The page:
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FIELD GUIDE TO YIDDISH/HEBREW LETTERS

Here are samples of cursive Yiddish/Hebrew letters in action. These versions are based on scan of 1870 cursive death records describing the Jews of Kremenets, Ukraine.



ALEPH: the Hebrew equivalent of A. In Yiddish, it usually represents an A sound, but sometimes some other vowel sound. The Kremenets clerk sometimes seemed to write this letter as if it were a scraggly English X, and sometimes as two vertical, parallel lines. When the clerk writes it as two parallel vertical lines, it's easy to confuse aleph with a double Vav, or even with a double Yud.


BET: the Hebrew equivalent of a B.


VET: a Hebrew equivalent of a V.


GIMEL: the Hebrew equivalent of a G. Personally, I have a very hard time telling a cursive gimel from a cursive zayin.


DALET: the Hebrew equivalent of a D. In messy cursive, it can look like a bet, a vet or a zayin.


HAY: the Hebrew equivalent of an H. Even in messy cursive, it's usually pretty clear. You will often see it at the beginning of words, because it's the Hebrew word for "the," and it seems as if a lot of the "Yiddish" records (in Kremenets, at least) are actually Hebrew records. The Kremenets clerk sometimes looped the bottom of a nun around so that it would join the top of a hay.


VAV: a Hebrew equivalent of V. It seems to me that it gets used as a V sound a lot more than vet does.


In addition to being a V-type letter, Vav can stand in for three other English sounds. If you put a dot on top, it's an O. If you put a dot near it's waist, to the left of the letter, it represents an Oo sound. If you put two Vavs in a row, you get the Yiddish version of our letter W. Unfortunately, it's fairly easy to mix up a cursive double Vav with an aleph or a double Yud if you don't know much Yiddish.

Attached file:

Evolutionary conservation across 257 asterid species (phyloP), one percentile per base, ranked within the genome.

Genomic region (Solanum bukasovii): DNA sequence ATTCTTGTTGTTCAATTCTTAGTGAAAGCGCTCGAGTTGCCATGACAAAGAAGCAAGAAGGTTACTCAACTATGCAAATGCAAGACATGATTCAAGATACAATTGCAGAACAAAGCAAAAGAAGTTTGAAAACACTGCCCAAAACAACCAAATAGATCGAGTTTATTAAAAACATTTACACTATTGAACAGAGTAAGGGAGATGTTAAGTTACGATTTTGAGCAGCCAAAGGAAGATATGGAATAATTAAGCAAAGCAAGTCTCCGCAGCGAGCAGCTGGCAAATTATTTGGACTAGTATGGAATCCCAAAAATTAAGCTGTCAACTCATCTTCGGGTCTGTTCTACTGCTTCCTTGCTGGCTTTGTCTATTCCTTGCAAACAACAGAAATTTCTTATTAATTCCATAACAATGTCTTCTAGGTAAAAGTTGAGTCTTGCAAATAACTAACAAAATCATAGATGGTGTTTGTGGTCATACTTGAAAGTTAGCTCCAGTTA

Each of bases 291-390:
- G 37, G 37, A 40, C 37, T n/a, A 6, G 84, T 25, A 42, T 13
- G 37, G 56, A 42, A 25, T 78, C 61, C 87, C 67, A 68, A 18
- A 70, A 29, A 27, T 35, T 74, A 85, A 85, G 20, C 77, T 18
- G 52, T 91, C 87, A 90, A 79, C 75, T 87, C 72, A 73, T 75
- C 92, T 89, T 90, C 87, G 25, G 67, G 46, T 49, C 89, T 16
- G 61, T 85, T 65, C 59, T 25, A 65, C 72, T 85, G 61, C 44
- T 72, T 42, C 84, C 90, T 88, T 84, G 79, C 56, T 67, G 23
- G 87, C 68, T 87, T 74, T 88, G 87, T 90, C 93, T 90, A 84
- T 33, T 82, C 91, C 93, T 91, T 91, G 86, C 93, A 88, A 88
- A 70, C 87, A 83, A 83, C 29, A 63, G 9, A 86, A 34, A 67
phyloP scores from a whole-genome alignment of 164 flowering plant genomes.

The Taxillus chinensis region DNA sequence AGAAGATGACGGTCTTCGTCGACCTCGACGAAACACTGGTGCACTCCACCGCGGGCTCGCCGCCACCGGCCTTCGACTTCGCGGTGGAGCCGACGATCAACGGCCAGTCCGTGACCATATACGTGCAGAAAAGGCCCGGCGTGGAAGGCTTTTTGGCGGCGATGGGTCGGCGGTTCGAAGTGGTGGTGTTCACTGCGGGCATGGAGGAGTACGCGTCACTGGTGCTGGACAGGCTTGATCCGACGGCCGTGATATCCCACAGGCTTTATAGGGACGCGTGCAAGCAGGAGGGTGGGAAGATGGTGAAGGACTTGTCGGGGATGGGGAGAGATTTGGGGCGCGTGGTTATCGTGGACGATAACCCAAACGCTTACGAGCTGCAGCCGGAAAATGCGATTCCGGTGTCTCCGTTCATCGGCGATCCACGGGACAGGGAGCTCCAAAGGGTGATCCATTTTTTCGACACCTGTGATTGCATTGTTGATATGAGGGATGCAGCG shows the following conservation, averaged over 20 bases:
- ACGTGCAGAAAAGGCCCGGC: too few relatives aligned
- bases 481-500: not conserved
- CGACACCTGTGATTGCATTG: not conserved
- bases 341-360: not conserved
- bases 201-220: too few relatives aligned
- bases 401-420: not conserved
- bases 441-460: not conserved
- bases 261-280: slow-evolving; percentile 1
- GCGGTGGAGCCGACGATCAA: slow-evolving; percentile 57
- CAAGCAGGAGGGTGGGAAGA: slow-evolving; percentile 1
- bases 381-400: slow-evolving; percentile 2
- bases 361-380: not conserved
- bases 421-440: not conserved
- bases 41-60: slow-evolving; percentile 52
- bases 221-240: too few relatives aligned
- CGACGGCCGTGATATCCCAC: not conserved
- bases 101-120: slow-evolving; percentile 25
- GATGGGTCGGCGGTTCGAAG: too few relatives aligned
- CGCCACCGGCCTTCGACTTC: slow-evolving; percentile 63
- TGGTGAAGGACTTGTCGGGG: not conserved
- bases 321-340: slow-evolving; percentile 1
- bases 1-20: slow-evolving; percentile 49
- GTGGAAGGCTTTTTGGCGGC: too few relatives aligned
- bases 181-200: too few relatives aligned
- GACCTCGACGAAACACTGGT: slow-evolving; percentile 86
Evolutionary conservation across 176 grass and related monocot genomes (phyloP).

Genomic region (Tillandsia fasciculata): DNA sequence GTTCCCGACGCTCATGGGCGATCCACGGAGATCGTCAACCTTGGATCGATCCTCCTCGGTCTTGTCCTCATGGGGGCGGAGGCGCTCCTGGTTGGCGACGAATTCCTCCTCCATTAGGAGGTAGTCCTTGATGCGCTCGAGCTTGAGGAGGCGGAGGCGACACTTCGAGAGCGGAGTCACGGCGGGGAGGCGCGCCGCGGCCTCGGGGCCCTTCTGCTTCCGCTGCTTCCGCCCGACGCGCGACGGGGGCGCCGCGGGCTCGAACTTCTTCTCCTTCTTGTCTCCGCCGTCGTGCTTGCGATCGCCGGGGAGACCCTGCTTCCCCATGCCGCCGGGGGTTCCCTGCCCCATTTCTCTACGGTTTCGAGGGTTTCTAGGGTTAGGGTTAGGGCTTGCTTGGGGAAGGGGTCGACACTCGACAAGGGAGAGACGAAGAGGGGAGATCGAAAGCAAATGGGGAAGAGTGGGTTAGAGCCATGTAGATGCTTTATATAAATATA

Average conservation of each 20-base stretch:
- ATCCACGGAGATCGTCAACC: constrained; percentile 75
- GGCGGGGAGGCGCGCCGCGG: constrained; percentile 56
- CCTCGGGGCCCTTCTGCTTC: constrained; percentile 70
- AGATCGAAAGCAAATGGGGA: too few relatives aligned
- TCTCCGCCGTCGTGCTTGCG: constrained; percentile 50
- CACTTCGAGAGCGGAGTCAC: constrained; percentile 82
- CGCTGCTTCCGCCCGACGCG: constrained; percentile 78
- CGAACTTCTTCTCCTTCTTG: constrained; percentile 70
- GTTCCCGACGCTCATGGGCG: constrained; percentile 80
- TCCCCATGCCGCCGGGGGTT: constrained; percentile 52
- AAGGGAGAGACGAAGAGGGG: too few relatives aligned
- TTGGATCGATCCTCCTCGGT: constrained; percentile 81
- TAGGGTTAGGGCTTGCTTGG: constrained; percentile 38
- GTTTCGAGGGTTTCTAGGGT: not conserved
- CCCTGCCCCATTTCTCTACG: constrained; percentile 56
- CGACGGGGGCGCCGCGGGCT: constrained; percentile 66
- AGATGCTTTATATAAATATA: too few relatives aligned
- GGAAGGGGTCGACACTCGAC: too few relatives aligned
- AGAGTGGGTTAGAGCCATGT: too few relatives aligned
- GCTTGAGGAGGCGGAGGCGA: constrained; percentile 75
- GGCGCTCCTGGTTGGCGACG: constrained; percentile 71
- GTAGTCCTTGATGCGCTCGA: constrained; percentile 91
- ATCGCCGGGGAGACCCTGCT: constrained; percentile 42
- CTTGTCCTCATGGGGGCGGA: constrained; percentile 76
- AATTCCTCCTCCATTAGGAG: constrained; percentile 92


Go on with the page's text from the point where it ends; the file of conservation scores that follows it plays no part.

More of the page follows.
ZAYIN: the Hebrew equivalent of the English letter Z. Personally, I have a hard time distinguishing a cursive zayin from acursive daleth or gimel.


KHET: a letter representing the "kh" sound. It's usually pretty easy to spot, even in messy cursive.


TET: a Hebrew equivalent of the English letter T. It's usually pretty easy to spot, even in messy cursive.


YUD: a Hebrew equivalent of the English letter Y. It's usually pretty easy to spot, even in messy cursive, but a clerk might sometimes write very long Yuds. In that case, the Yuds might look like Vavs. You can also write a double Yud and get a vowel that rhymes with the I in "nine" or the "ay" in "Wayne."
KHOF: a letter representing the "kh" sound. At the beginning and middle of a word, it looks like a backward c and is easy to reocognize. At the end of a word, it looks sort of like a kuf.


KOF: an equivalent of the English letter K. It looks just like a khof, except that a clerk sometimes distinguishes it from a kof by marking it with a dot.


LAMED: the Hebrew equivalent of the English letter L. It's usually easy to spot. It's an ego letter, because clerks have a tendency to enjoy drawing the long, ribbon-like ascender.


MEM: the Hebrew equivalent of the English letter M. It has a version which comes at the beginning or middle of a word. This version is supposed to look sort of like a small version of an English capital N, but in the records I've seen, it usually looks like a blurry dot. This letter also has a final version that looks a bit like a lower case English p.